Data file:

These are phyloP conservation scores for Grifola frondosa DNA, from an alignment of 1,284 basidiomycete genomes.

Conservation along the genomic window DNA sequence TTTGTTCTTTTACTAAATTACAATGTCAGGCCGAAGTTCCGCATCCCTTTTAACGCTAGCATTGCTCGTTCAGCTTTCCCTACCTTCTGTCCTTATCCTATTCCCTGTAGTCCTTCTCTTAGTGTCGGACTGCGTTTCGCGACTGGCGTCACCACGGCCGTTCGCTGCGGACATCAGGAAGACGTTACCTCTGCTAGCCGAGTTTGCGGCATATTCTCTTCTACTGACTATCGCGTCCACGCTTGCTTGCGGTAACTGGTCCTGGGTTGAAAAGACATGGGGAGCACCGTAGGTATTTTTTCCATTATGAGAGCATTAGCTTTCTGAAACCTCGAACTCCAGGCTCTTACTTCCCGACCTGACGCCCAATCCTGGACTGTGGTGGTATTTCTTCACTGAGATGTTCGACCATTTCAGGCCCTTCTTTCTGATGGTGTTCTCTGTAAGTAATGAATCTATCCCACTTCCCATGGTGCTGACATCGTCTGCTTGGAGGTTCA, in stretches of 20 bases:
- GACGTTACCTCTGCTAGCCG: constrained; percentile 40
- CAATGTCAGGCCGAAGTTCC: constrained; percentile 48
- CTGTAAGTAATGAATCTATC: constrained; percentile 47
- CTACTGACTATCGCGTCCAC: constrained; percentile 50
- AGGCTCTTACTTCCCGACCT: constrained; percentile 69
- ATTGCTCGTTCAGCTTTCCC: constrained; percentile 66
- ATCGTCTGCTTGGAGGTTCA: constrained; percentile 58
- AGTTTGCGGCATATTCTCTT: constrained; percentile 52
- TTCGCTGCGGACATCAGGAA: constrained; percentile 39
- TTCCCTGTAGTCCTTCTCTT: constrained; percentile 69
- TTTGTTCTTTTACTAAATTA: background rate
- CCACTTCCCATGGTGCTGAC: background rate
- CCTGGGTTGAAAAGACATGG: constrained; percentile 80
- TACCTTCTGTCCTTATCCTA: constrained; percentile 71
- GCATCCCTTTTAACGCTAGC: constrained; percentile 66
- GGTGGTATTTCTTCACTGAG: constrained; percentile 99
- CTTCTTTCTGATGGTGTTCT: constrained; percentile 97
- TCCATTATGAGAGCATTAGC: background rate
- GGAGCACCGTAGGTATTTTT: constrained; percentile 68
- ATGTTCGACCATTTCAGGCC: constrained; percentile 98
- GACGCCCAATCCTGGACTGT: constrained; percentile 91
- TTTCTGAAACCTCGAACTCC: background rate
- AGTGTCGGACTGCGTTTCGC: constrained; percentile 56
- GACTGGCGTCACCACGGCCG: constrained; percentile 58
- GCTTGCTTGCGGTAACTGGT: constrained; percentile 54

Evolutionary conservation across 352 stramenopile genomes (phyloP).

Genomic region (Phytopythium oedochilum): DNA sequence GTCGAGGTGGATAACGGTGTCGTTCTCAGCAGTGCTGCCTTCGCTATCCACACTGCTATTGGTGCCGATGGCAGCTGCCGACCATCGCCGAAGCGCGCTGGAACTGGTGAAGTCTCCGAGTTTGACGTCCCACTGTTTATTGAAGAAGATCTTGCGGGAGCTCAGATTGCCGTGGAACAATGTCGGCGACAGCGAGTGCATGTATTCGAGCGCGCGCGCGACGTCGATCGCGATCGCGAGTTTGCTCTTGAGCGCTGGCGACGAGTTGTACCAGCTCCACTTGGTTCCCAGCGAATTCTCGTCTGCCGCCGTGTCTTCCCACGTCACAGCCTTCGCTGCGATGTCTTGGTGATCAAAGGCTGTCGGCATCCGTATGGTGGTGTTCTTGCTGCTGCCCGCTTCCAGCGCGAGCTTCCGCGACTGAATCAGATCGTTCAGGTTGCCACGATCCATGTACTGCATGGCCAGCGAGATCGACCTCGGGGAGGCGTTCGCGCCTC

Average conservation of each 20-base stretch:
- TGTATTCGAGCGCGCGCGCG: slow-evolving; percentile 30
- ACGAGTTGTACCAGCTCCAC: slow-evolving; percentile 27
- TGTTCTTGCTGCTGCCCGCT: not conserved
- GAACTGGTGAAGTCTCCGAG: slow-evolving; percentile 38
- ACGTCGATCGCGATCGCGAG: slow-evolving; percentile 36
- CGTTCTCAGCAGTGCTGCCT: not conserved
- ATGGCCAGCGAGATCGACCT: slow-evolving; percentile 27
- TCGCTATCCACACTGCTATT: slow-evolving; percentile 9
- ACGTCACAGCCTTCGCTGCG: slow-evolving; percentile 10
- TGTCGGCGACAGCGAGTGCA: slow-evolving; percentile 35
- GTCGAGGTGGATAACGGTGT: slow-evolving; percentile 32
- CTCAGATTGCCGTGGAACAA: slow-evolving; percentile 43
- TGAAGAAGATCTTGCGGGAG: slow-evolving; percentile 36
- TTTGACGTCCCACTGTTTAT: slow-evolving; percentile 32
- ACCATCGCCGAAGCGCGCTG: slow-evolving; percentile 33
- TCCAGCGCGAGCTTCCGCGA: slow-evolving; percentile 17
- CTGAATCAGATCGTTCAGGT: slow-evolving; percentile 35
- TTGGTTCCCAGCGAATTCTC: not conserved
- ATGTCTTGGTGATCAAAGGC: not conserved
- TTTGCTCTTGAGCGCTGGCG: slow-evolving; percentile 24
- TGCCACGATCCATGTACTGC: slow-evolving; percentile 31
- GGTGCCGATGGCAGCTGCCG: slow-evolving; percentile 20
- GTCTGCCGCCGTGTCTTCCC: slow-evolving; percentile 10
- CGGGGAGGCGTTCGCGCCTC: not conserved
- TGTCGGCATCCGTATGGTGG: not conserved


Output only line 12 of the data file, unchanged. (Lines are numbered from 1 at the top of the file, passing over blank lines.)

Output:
- TTCCCTGTAGTCCTTCTCTT: constrained; percentile 69